The dry wool was prepared by heating ordinary wool in an oven at 95 - 100 °C for 30 minutes, and then enclosing it in a sealed container. After it is placed on the scale in the open air, the mass of the wool continually increases with time. That rate of increase decreases with time, and it appears to level off after a little over an hour.
Note by Porter Johnson: Let us make the simplifying assumption that the increase of mass of the wool gradually levels off according to the formula
Don, you certainly pulled the wool over our eyes! Good work, and keep reading those ancient tomes!
Fred Schaal [Lane Tech HS,
Tank Cars and Mars
Fred noticed while traveling on Amtrak through Kansas last summer that there were pipes connecting a large number of tanker cars together. Does anybody know what was being transported, and why the tanks were connected? Fred also expressed disappointment at being unable to see the planet Mars during its closest approach to earth in several thousand years. Has anybody else seen its polar ice caps? You may have left Kansas and gone into the Land of Oz, Fred! Interesting questions!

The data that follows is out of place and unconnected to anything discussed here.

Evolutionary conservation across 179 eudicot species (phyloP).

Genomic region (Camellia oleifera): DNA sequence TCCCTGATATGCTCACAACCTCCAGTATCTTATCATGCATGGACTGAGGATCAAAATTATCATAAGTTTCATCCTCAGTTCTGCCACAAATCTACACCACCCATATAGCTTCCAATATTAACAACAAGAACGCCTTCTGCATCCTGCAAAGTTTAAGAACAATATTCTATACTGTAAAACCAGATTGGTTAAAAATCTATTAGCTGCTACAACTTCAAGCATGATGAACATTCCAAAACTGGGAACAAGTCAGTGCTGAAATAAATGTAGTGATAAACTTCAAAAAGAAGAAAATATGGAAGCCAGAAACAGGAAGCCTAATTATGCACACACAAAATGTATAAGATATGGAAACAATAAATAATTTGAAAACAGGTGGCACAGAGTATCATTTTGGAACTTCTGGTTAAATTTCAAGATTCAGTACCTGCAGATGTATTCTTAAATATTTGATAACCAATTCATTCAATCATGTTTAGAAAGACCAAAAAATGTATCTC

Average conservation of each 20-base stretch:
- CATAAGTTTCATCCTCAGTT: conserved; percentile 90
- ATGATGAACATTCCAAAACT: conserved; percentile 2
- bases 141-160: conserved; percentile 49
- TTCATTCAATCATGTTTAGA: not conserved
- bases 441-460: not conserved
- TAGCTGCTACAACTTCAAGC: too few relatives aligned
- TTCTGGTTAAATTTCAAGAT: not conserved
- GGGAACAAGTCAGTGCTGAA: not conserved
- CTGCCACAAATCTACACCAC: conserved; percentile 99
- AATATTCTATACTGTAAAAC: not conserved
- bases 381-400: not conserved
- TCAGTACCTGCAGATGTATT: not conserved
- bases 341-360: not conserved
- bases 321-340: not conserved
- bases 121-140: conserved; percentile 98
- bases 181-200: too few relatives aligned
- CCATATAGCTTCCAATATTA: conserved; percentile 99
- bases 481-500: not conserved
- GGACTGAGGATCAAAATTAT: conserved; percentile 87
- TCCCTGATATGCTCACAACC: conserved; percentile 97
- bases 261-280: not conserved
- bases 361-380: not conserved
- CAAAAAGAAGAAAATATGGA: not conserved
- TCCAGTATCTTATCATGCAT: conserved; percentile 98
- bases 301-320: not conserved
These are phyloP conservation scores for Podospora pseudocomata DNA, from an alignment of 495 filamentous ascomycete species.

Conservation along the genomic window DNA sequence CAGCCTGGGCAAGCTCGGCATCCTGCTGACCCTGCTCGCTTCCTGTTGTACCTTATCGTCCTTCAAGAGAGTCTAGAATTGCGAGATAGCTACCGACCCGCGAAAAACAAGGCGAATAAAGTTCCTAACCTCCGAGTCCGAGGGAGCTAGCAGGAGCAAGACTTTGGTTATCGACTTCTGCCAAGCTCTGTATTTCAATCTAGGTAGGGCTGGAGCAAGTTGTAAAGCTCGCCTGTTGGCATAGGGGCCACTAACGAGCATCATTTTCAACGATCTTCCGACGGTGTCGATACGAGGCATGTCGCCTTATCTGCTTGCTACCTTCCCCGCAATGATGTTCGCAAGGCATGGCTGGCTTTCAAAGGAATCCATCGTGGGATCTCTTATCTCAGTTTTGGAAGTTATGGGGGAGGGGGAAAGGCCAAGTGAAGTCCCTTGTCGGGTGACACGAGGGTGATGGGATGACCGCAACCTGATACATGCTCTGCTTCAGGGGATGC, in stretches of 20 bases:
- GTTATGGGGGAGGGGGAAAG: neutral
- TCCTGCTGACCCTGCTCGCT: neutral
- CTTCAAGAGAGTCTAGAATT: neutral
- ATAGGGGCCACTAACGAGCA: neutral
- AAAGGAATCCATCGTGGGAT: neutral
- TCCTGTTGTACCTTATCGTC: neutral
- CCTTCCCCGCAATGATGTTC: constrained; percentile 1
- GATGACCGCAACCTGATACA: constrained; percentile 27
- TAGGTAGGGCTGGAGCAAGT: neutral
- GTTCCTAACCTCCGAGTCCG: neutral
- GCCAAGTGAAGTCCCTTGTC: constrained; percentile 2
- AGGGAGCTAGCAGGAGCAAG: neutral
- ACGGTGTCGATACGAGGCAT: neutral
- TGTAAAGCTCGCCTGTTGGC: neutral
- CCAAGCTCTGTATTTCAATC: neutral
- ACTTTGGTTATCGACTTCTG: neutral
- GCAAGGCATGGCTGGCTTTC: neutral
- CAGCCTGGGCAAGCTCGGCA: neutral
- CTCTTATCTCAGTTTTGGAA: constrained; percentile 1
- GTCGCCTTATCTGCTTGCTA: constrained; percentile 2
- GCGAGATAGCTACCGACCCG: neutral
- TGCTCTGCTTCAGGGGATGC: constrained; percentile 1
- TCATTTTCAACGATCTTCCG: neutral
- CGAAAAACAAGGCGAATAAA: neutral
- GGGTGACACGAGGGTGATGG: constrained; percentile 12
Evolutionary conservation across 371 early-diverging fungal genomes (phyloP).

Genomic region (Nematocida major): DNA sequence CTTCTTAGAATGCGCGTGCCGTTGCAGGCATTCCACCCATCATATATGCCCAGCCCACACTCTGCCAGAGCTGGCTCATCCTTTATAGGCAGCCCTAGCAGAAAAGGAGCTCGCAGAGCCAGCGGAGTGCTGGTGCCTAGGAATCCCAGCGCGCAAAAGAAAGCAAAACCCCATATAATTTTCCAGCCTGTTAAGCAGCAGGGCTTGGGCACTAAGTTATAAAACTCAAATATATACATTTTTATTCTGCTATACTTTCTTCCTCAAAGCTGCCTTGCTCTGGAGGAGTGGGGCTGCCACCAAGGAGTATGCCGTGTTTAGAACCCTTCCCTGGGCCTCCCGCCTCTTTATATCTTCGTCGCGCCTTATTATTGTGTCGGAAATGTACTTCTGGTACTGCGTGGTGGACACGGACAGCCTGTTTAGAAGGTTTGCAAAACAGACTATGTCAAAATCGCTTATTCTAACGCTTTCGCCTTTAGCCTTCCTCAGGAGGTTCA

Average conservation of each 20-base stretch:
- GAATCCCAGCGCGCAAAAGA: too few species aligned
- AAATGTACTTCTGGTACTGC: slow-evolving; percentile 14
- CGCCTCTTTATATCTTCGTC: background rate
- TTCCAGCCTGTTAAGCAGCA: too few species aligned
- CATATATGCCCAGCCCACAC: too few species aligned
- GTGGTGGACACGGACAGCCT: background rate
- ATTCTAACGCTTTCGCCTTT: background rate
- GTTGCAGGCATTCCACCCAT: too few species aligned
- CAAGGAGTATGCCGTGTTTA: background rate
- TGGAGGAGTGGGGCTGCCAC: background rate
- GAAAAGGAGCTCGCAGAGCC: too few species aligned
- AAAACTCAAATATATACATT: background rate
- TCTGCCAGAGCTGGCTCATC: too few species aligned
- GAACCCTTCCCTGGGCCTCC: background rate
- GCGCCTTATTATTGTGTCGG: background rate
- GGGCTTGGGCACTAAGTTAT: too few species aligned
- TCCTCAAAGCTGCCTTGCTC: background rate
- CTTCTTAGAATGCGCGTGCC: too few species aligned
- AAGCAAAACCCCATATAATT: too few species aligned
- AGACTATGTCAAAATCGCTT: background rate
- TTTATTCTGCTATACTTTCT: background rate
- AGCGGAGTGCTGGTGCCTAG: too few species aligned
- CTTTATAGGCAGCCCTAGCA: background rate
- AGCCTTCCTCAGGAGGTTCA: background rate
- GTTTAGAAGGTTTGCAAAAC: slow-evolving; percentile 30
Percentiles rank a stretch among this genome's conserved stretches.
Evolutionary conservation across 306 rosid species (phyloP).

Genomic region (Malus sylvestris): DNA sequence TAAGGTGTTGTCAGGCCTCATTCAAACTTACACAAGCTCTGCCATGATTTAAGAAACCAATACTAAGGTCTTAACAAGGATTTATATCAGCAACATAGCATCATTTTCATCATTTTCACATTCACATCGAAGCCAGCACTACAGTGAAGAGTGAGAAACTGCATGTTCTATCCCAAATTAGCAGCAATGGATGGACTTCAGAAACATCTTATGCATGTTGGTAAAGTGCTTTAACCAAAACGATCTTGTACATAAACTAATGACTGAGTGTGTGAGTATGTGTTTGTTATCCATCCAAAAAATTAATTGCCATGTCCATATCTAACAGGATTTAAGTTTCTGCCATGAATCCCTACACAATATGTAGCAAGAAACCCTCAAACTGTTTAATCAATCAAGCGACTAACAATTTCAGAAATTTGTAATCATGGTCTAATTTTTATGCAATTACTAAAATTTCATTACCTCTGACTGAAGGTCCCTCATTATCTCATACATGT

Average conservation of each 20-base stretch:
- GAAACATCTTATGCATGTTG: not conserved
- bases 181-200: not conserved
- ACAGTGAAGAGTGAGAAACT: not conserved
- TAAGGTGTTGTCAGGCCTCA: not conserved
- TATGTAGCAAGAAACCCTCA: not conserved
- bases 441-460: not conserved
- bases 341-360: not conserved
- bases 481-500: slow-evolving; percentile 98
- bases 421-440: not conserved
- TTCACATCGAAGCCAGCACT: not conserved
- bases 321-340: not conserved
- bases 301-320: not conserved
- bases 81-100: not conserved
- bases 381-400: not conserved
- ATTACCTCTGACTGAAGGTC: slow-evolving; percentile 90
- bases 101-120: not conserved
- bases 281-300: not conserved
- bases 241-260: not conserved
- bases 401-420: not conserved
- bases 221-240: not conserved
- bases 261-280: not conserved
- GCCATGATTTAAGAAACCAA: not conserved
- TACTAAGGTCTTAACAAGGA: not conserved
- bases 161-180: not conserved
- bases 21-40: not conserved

John Bozovsky [Chicago Discovery Academy at Bowen HS,
Now You See It; Now You Don't
John began by recounting the sad tale of the mathematics teacher who was detained while attempting to board an airplane at Heathrow Airport, London, UK. He had a graphing calculator, compass, and protractor among his effects. He was suspected of belonging to the Al-gebra group, and was accused of attempting to board a plane with instruments of math instruction. Verrry interesting, John!
John held up a large and colorful poster with a high-quality image of patterns. By staring at the poster and allowing your eyes to focus at a distant object, most people may be able to see three-dimensional images. John had many different posters, which he held up for us to see. He offered to sell them to us at $2.00 each. He had obtained them at a warehouse. Some of us could see dragons and dinosaurs chasing and being chased across the landscape, whereas others were unable to see the three dimensional images.